Ever since data became the new oil of the 21st century, big data job titles have branched out at an explosive rate. Anybody interested in working with big data can explore scads of opportunities. But first, let’s consider and understand the field’s most important terminologies – data science and data engineering.
While people often use both these terms interchangeably, they aren’t quite the same thing. Even though data scientist was lauded to be “sexiest job of the 21st century,” data engineer isn’t falling short. In fact, both the job roles are two peas in a pod.
Read on to how these two promising job titles in the data realm differ and what it means for you.
Data Science and Data Engineering: Responsibilities
Data science engineering includes managing raw data – structured or semi-structured- from machines, applications, and systems. The data might not be substantiated and can reflect abnormalities, such as system-specific field values or missing records. As such, big data engineers advise and execute ways to enhance data deliverability, reliability, quality, and efficiency to make data sets ready for data science usage. Moreover, certified data engineers create channels to reliably transfer data for other use cases, including data warehouse ingestion, data migration, and application integration.
Data scientists gather data that has cleared the “first stage” of cleaning and manipulation from data engineering, which they later utilize to feed their machine learning (ML) projects, analytics applications, and statistical predictive models. That said, data scientists also leverage their pipelines to enhance that data with demographic insights, industry research, and behavioral information to address immediate business queries.
Data Science and Data Engineering: Technical Know-how
To fulfill the responsibilities discussed above, big data engineers and data scientists need to boast a solid skillset. Both these data pros must have advanced technical expertise. That said, the exact contents of this technical expertise might differ between the two roles.
The technical skills of a data scientist include:
Mathematics: This incorporates multivariate calculus, probability & statistics, linear algebra, and other fields based on the task.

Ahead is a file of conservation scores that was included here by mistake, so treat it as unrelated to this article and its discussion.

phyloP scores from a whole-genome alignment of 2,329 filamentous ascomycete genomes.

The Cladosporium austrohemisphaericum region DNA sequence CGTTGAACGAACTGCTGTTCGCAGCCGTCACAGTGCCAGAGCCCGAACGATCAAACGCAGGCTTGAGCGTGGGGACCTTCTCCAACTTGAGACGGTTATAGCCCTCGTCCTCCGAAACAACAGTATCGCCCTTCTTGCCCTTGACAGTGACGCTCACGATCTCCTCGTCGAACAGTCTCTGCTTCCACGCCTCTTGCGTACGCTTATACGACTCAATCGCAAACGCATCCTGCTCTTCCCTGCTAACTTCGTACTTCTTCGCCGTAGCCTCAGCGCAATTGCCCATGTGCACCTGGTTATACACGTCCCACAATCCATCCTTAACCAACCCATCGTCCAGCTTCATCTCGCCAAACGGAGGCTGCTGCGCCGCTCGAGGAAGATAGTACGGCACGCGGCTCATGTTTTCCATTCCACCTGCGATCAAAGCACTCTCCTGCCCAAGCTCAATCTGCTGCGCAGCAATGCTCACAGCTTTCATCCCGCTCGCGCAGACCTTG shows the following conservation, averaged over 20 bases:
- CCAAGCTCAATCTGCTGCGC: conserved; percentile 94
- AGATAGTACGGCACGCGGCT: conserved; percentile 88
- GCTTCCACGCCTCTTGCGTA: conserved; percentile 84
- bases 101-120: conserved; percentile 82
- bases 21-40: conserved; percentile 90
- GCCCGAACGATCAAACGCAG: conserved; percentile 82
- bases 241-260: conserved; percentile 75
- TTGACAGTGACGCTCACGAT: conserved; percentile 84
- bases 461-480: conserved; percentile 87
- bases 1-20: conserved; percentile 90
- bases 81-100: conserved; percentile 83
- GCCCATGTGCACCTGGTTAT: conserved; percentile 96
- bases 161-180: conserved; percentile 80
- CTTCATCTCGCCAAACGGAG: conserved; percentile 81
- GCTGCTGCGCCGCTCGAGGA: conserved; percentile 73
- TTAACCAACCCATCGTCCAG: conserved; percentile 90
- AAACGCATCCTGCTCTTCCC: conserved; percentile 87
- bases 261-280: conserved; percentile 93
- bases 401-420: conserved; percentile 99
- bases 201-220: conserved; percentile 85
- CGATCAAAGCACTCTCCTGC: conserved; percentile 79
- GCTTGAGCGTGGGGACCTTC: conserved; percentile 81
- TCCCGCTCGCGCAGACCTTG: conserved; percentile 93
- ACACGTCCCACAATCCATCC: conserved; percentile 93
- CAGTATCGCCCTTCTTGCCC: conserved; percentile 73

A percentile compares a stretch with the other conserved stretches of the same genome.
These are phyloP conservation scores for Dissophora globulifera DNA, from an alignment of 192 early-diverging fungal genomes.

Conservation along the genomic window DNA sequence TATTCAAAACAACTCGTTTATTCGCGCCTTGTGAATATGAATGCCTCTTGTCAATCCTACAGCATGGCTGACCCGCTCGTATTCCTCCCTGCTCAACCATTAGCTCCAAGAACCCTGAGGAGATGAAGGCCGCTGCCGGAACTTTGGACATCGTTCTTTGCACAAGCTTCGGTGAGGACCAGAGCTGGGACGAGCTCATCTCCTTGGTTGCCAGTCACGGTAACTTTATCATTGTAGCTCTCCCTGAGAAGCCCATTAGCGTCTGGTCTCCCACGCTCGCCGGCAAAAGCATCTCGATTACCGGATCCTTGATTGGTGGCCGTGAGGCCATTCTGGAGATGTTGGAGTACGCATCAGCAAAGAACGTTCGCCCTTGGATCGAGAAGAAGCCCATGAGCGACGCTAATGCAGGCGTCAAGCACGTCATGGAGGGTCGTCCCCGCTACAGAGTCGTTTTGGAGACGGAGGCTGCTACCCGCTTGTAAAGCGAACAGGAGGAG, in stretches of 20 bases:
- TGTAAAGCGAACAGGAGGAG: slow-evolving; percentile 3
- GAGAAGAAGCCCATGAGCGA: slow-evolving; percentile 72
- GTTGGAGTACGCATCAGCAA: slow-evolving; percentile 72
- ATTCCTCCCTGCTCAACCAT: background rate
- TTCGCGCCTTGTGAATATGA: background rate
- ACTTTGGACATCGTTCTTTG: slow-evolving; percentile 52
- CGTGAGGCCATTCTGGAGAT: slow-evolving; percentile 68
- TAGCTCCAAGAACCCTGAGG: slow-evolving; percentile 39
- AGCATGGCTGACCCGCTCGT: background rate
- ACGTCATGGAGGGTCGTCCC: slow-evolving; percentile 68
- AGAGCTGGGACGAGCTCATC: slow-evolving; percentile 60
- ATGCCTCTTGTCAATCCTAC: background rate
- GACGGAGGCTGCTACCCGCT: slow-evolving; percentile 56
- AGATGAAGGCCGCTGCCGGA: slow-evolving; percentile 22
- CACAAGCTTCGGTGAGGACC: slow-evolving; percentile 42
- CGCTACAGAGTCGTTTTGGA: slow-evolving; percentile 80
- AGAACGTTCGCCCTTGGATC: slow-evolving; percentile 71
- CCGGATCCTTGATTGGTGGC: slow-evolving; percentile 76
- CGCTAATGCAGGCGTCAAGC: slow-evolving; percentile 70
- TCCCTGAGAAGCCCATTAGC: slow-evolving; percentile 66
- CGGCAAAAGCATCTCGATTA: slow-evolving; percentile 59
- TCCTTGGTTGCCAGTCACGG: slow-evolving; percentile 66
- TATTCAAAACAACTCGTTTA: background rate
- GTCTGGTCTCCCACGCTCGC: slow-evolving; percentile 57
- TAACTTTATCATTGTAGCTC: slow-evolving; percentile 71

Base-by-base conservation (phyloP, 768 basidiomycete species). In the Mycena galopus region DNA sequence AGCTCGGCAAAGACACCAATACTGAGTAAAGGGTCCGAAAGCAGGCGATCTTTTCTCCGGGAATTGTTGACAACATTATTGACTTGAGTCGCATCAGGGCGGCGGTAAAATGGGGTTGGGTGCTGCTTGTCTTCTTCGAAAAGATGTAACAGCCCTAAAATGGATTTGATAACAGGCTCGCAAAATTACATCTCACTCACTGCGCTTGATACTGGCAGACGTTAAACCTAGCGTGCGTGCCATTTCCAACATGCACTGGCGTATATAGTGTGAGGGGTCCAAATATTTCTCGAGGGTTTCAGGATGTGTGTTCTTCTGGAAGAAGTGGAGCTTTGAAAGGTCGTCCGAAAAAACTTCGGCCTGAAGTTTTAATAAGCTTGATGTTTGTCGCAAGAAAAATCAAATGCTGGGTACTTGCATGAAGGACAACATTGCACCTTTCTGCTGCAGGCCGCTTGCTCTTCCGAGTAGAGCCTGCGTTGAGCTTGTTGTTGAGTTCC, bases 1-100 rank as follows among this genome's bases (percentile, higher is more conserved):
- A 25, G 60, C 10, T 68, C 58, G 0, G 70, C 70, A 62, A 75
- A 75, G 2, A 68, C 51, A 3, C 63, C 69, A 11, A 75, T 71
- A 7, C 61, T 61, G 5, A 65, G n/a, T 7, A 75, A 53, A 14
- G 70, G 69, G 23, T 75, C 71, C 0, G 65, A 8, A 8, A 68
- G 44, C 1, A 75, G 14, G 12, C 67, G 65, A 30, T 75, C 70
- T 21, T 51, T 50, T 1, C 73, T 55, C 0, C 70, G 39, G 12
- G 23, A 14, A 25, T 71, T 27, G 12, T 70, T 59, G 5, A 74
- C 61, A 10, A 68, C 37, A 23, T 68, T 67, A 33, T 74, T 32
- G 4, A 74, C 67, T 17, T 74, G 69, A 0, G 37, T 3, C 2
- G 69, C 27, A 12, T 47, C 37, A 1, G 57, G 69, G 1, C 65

Analytics and visualization: Data scientists scrutinize the analyses’ outcomes to understand the success of each experiment. Here, visualization and reporting play a crucial role in individual understanding and interacting with others in the organization.
Programming: Data scientists specialize in at least one big data framework or libraries, such as Python’s OpenCV for computer vision, scikit-learn for general ML, or PyTorch for deep neural networks (DNN).
AI and ML: Data scientists need to be well-versed with AI and ML and refine these theoretical models to boost performance and compare the subsequent outcomes of these models to pick the best option.
The technical skills of a certified data engineer include:
Distributed systems: To deal with massive data chunks, big data engineers must be strong at distributed systems, which contain various machines to boost their processing capacity and enhance their availability.
Programming: Exceptional programming skills are a must-have for any individual who has completed the data engineering course. Some of the most prevalent programming languages for big data include R, Java, Scala, and Python.
Databases, data lakes, and data warehouses: Data science engineering pros need to be aware of databases (relational and non-relational), data warehouses, and data lakes (reservoirs of unstructured data). Structured query language (SQL) is a critical data engineering tool, alongside technologies, including SOAP, HTTP, and REST, which help link these systems.
ETL and data integration: Certified data engineers must have a knack at extracting, transforming, loading (ETL) – pulling out data from several sources and combining it within a centralized site, including a data warehouse, for further inspection.
Data Science and Data Engineering: Pay Scale
Learning data engineering and data science will both offer white-collar jobs. But, of course, like most other jobs, their pay scale relies on factors, such as location, experience, education level, company size, and industry.
Companies like IBM, Amazon, Infosys, and TCS, to name a few, are always on the hunt for both these data professionals.
If you land a job as a data scientist in India, you can make around ₹8.25 lakhs per annum on average, while after learning data engineering, you can land a job with an average income of ₹8.33 lakhs per annum.
Data Engineering and Data Science: Both the Jobs Complement Each Other
While we can argue that the “data scientist bubble” is likely to burst, we can’t deny that the demand for data expertise is robust, with an optimistic outlook for the near future. We need to acknowledge that both certified data engineer and data scientist are two complementary roles. Organizations leveraging big data must have experts in their arsenal with both the skill sets to utilize data’s true capabilities. Furthermore, you will have better odds anyway whether you pick a data science or data engineering course.
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